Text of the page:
How To Improve Employer Branding in 2024

How to Improve Employer Branding Hero

Improving employer branding is tricky as it requires you to improve the perception of your brand in the eyes of employees, potential employees, and even customers.

Unfortunately, there are a lot of variables that influence that perception, many of which are out of your direct control.

In this post, we’ll discuss how you can approach employer brand management challenges and specific strategies you can use to predictably improve your employer branding for recruitment.

What Is Employer Branding in HR?

Employer branding in HR is the perception your employees have of your brand. Therefore, an effective employer branding strategy for HR can improve employee sentiment toward your company and increase employee retention.

What Is Employer Branding in Recruitment?

Employer branding in recruitment is a strategy used to improve the attractiveness of your company to potential employees. A successful employer branding strategy in recruitment will help you acquire better talent and reduce talent acquisition costs.

Why Is Employer Branding Important?

Employer branding is important because it helps you acquire better talent at a lower cost and increases employee retention.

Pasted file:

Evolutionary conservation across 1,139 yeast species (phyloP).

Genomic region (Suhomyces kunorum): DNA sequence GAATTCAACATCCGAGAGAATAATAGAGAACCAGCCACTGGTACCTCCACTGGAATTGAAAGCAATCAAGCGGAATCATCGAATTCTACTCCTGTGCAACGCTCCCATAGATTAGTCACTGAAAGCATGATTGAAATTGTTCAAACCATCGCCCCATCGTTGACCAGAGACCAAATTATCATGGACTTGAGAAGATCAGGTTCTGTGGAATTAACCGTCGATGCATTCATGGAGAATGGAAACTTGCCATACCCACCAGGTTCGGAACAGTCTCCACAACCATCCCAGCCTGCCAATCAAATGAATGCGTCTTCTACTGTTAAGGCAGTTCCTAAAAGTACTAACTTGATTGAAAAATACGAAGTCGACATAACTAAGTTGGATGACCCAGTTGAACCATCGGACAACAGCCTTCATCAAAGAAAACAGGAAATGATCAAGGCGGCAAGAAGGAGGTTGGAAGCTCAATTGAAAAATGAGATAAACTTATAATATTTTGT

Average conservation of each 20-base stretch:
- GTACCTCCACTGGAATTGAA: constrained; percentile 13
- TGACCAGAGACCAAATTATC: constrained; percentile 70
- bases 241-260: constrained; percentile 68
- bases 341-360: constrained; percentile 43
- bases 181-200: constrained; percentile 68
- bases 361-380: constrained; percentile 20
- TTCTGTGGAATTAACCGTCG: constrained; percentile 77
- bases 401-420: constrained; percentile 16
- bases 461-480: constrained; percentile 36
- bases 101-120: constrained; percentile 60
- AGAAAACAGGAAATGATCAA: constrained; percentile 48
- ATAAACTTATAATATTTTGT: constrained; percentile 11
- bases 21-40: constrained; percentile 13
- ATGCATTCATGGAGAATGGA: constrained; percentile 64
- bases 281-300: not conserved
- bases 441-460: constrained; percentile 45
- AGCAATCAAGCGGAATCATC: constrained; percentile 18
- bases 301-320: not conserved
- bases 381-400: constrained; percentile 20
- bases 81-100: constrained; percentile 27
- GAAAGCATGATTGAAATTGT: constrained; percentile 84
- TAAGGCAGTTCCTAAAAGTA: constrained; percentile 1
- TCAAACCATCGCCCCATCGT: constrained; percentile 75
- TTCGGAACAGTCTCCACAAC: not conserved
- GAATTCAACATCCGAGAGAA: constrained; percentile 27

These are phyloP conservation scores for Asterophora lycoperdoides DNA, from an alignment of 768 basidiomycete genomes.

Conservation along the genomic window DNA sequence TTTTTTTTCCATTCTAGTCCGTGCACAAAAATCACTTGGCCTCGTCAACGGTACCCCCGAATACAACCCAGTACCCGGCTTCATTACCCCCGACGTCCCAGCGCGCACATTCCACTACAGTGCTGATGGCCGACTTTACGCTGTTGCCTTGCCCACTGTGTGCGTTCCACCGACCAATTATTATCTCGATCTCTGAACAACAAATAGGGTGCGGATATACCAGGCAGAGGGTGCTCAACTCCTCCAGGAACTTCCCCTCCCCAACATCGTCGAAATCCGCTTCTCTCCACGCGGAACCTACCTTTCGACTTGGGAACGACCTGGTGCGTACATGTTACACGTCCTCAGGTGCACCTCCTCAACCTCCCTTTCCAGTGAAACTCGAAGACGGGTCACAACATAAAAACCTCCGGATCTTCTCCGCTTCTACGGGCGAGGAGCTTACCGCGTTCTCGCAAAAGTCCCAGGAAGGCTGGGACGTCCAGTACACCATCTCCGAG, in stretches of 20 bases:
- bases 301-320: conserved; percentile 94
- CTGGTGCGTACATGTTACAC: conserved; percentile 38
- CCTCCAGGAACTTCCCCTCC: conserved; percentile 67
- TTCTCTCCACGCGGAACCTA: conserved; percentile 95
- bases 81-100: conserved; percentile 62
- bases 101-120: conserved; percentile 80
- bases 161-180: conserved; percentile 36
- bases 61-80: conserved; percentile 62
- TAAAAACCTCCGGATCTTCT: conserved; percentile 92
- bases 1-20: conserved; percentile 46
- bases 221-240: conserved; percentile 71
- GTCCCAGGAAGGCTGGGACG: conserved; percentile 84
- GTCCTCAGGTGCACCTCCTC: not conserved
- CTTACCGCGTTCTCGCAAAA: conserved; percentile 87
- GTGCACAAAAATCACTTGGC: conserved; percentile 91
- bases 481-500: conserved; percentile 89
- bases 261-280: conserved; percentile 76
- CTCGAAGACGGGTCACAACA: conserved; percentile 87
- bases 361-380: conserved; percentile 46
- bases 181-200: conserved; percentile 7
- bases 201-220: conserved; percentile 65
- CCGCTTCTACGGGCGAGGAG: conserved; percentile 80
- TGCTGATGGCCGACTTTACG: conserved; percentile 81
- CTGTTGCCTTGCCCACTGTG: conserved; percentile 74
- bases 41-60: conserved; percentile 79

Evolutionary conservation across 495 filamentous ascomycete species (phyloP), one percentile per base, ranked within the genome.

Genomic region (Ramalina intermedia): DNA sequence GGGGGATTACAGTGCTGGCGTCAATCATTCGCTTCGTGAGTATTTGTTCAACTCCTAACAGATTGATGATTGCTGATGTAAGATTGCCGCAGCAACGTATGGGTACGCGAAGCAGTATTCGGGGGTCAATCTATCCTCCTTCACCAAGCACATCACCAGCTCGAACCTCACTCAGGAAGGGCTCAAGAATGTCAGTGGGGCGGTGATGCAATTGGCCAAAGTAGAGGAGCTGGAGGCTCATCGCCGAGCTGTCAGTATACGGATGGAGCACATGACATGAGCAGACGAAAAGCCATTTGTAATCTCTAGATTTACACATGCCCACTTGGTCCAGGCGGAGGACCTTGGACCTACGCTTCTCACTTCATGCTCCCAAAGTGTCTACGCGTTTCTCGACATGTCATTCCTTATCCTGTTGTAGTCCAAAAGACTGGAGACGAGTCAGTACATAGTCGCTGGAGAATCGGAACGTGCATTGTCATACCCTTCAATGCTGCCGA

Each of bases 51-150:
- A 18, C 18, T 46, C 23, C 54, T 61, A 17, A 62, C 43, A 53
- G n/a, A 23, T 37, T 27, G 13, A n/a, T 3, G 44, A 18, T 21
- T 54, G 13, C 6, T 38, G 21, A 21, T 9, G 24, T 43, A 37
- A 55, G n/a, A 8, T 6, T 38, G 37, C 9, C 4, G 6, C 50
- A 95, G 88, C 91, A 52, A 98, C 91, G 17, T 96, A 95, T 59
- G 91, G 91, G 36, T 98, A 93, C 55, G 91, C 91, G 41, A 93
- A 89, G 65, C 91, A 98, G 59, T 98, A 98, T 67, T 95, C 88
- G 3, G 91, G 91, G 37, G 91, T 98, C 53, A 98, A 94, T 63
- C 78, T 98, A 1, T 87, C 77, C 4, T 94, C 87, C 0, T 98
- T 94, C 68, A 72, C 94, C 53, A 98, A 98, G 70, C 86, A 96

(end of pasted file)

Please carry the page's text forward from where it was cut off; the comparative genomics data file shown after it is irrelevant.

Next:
As the talent and productivity of employees are among the significant variables that impact a company’s success, it’s hard to understate the importance of employer branding.

Some common employer branding initiatives include:

  • Employee Advocacy: Encouraging employees to share what they like about working at your company.
  • Customer Testimonials: Asking customers to write reviews and discuss online what they like about your brand.
  • Promoting Workplace Awards: Promoting on social media and other platforms if your brand won any awards.
  • Content Marketing: Promoting thought leadership content to establish your brand as an industry leader.
  • Executive Personal Branding: Promoting your executives as key figures in the industry by boosting their social media presence and getting them on podcasts.
  • Participating in Industry Events: Sending executives and key stakeholders to conferences and events (or even hosting your own events).
  • Employee Referral Programs: Asking employees to actively recruit friends for job opportunities and offering an incentive for successful referrals.

How To Increase Employer Branding on Social Media

Whether your goal is to improve your brand’s position as a thought leader in the industry or attract A-player talent, social media is one of the best platforms to achieve your goal as that’s where all the attention already exists.

Following all of the best practice advice, like consistently posting valuable content, responding to comments, and engaging with other social media accounts, is a great start.

However, there are some specific employer branding ideas for social media that you can incorporate into your core social media strategy, which we'll discuss below.

Incorporate Employee Advocacy

Internal employer branding activities like asking your employees to post what they love about your brand on social media is one of the best ways to improve your employer branding. Real stories and testimonials from your employees are authentic and provide a behind-the-scenes look at what it's like to work for your brand. If you need some employer branding examples for LinkedIn, check out our guide to effective employer branding on LinkedIn.